Court Support Services Division

Pretrial Services
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Pretrial Services provides interviews and supervision to clients who are arrested or referred to us by the Court. Pretrial services also support judges by providing pertinent client information while a case is pending in the geographical courthouse where the client case is heard.

Pretrial Services conducts interviews on:

  • Clients held by a local or state police after being arrested
  • Clients held before their initial arraignment
  • Clients held on bond after being arraigned.
  • Clients who have pre-trial conditions of release ordered by the Court.
  • Clients applying for, or in pre-trial intervention programs.

Pretrial staff include Intake Assessment and Referral (IAR) Specialists who work traditional court hours Monday through Friday and Bail Commissioners who work between the hours of 6 PM and 4:30 AM daily.

To provide coverage for clients who are at local police departments prior to their arraignment at court;

Arraignment Services: Pretrial staff contact local and state police departments for information about clients who have been arrested and who have not been released on a non-financial bond or have not posted bond. Staff conduct interviews and if applicable promptly order the release of a defendant on a bail amount sufficient to provide reasonable assurance that the person will go to Court, and to reasonably ensure public safety.

Pretrial Services utilize the following weighted criteria during the interview process pursuant to CSG 54-63b.

  • The nature and circumstances of the offense
  • The client’s record of previous convictions
  • The client’s past record of appearance in court after being admitted to bail.
  • The client’s family ties.
  • The client’s employment record
  • The client’s financial resources
  • The client’s character and mental condition
  • The client’s community ties.

Supervision Services: Pretrial Services staff monitor any conditions of release ordered by the Court. Pre-trial supervision may include clients referred to and placed in certain programs such as electronic monitoring, substance testing, and reporting instructions. Pretrial staff provide the Court with a progress report for each court appearance.

Jail Re-Interview (JRI) Services: Pretrial services staff provides jail re-interview services at Department of Correction facilities to obtain additional information for individuals held on bond after arraignment. JRI staff work with the defendant and their family and /or references, to help facilitate the bond process. In addition, the Jail Reinterview pre-trial services staff develop a pre-trial releases plan for defendants who are held on bond and suffer from a substance abuse and/or mental health issues. Pre-trial releases plans consider the defendant’s treatment needs and the family’s ability to post bond. If a pre-trial release recommendation is appropriate, the information is communicated back to the Court and is ruled on during a bond modification hearing. This program allows a defendant to access treatment quicker and also helps to reduce overcrowding at jail and prison facilities.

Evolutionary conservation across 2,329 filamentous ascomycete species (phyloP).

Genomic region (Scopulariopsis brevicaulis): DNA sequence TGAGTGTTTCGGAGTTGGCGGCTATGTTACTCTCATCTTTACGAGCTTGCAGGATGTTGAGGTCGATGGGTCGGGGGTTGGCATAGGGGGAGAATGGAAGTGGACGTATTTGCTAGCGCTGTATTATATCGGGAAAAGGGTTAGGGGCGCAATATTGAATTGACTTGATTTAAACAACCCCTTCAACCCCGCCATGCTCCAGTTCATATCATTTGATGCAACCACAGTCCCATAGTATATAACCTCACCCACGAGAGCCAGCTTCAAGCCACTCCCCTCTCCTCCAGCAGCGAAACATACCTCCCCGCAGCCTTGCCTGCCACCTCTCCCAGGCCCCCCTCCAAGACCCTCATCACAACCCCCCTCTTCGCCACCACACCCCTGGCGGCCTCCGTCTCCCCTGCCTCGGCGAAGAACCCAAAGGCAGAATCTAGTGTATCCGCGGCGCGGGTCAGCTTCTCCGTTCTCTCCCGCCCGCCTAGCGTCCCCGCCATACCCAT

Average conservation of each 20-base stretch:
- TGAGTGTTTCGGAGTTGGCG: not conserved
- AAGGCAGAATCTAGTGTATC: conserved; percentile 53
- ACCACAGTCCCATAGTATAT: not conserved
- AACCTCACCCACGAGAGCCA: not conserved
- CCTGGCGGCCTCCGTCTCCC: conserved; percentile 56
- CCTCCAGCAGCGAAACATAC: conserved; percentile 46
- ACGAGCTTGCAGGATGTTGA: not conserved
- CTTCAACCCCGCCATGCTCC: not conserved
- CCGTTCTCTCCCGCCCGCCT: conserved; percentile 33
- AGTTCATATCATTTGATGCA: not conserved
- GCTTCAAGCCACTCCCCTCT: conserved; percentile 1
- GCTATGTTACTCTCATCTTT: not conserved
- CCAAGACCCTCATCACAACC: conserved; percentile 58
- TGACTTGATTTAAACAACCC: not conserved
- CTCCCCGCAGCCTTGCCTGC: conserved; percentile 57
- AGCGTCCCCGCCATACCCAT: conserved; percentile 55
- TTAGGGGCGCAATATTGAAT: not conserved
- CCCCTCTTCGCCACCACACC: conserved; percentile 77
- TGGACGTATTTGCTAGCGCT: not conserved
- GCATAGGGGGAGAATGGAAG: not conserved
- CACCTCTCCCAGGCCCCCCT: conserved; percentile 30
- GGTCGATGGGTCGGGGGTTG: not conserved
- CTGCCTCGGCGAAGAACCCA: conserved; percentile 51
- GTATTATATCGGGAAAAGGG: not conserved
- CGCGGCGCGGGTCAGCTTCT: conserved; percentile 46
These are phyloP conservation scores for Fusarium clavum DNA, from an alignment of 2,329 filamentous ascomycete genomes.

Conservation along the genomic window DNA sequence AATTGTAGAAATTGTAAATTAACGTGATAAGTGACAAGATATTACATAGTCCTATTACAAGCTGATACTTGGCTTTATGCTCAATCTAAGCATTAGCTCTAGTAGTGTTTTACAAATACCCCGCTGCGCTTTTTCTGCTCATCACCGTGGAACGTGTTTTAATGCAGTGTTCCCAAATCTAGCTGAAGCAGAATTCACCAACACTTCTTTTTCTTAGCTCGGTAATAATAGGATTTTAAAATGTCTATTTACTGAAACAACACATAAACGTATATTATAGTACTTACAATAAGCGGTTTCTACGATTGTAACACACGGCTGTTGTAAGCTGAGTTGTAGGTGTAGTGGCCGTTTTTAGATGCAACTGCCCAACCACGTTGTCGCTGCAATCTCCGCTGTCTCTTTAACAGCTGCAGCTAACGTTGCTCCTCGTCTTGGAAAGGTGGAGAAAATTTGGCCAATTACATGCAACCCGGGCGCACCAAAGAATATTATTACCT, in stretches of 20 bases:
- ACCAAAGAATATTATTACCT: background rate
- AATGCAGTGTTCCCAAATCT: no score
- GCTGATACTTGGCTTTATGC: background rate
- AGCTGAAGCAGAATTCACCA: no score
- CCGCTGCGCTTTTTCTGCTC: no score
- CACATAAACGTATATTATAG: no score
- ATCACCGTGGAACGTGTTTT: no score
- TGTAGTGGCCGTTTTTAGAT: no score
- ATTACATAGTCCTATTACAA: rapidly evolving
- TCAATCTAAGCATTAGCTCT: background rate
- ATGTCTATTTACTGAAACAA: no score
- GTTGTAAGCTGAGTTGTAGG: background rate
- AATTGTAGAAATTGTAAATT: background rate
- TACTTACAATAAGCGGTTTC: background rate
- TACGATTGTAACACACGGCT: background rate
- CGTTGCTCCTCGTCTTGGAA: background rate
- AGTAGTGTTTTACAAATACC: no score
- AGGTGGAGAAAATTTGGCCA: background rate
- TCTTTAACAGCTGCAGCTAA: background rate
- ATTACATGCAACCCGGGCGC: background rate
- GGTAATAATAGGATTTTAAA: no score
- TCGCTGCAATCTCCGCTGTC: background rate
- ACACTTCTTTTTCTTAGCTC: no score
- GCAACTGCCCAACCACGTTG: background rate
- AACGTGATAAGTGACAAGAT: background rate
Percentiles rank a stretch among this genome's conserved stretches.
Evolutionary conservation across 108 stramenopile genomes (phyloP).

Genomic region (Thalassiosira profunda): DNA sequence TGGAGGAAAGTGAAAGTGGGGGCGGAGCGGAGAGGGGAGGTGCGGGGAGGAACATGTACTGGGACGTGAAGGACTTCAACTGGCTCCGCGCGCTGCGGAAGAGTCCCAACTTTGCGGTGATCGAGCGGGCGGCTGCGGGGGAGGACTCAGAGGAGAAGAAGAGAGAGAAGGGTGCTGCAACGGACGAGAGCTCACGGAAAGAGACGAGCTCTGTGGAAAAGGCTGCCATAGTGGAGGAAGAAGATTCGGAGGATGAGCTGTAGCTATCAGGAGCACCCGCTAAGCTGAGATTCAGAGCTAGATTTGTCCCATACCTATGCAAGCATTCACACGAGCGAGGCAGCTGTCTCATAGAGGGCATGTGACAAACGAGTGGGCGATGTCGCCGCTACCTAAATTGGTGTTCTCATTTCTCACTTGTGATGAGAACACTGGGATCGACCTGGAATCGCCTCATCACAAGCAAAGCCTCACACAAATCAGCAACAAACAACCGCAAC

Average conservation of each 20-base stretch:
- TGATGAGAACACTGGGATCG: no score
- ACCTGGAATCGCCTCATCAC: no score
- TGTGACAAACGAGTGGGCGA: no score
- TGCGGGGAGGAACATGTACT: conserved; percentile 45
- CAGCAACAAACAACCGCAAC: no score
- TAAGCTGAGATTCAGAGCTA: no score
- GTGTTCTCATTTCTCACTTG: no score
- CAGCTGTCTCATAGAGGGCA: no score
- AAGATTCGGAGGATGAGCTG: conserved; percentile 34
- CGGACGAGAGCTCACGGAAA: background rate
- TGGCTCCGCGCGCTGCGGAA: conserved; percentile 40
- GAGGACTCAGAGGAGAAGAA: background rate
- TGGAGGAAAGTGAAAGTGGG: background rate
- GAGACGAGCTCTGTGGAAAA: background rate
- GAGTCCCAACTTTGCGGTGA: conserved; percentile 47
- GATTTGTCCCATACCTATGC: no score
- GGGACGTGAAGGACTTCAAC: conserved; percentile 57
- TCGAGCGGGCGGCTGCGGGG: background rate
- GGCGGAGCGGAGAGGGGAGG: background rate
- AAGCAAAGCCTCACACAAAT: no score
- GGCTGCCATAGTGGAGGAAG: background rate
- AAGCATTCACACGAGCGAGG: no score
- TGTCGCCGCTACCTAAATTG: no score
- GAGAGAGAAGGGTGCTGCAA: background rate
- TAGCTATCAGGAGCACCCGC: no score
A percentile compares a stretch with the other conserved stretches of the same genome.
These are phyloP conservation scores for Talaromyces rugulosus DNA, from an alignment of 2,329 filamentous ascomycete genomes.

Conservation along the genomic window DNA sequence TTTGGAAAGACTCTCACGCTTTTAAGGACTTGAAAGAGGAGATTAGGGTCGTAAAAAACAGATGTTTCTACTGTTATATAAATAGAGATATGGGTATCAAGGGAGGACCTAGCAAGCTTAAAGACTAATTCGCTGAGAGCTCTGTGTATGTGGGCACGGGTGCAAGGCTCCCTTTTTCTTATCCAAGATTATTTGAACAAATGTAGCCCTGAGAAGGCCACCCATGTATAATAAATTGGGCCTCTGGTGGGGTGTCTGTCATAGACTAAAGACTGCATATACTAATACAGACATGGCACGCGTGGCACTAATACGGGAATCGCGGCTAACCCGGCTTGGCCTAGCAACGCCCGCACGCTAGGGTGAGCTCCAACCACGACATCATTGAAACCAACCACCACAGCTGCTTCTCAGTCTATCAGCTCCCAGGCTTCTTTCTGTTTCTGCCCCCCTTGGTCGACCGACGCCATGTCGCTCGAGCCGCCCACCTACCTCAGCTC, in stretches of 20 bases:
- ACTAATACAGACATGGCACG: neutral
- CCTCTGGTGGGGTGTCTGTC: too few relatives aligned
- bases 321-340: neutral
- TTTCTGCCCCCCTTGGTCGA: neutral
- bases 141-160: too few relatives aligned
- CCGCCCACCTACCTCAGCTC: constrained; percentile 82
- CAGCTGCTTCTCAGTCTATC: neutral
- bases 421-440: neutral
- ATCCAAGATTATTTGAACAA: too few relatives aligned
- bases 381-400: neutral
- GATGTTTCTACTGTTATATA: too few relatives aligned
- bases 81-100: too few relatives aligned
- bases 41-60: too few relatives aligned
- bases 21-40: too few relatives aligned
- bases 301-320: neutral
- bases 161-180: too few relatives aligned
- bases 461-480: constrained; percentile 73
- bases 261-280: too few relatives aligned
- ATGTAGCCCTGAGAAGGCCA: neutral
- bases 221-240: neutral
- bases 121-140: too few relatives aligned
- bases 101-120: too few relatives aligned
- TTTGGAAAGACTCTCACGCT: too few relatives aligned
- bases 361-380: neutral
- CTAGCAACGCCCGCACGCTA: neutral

Jail Diversion: The Connecticut Jail Diversion (JD) Program provides court-based services to persons with psychiatric and co-occurring (mental health and substance use) disorders. JD is funded and operated by the Department of Mental Health and Addiction Services, which has mental health clinicians in all of the state’s Geographical Area courts. The primary function of the program is to facilitate access to appropriate treatment services by providing assessment, referral, and linkage to community mental health services.

Jail Diversion clinicians evaluate individuals in court lock-up who may have behavioral health needs. If the individual and the defense attorney agree, the JD clinician can provide the court with a treatment option as an alternative to incarceration. The court will then determine whether they will release the individual and require treatment compliance. If the court orders the defendant to treatment, the JD clinician connects the person with treatment and then monitors and reports the defendant’s compliance to the court for the duration of the case. If the court does not order the defendant into treatment, the JD clinician forwards clinical information to the jail’s mental health and medical staff to ensure continuity of care.

Pre-Trial Intervention Programs: Pre-Trial Intervention programs can be ordered by a Judge of the Superior Court instead of prosecution based on the client’s eligibility. Pretrial staff play a significant role in the administration of these intervention programs. Staff conduct eligibility investigations, provide program placement, and supervision services.

The following Diversion Programs may be available based on eligibility to Pretrial client’s:

  • Impaired Driving Intervention Program (IDIP) – formerly the Alcohol Education Program (AEP)
  • Drug Intervention and Community Service Program (DICSP) – formerly the Drug Education Community Service Program (DECSP)
  • Under 21 Motor Vehicle/Underage Drinking Program
  • School Violence Prevention Program

For information on Pretrial Services, please contact

Director Michael Hines at: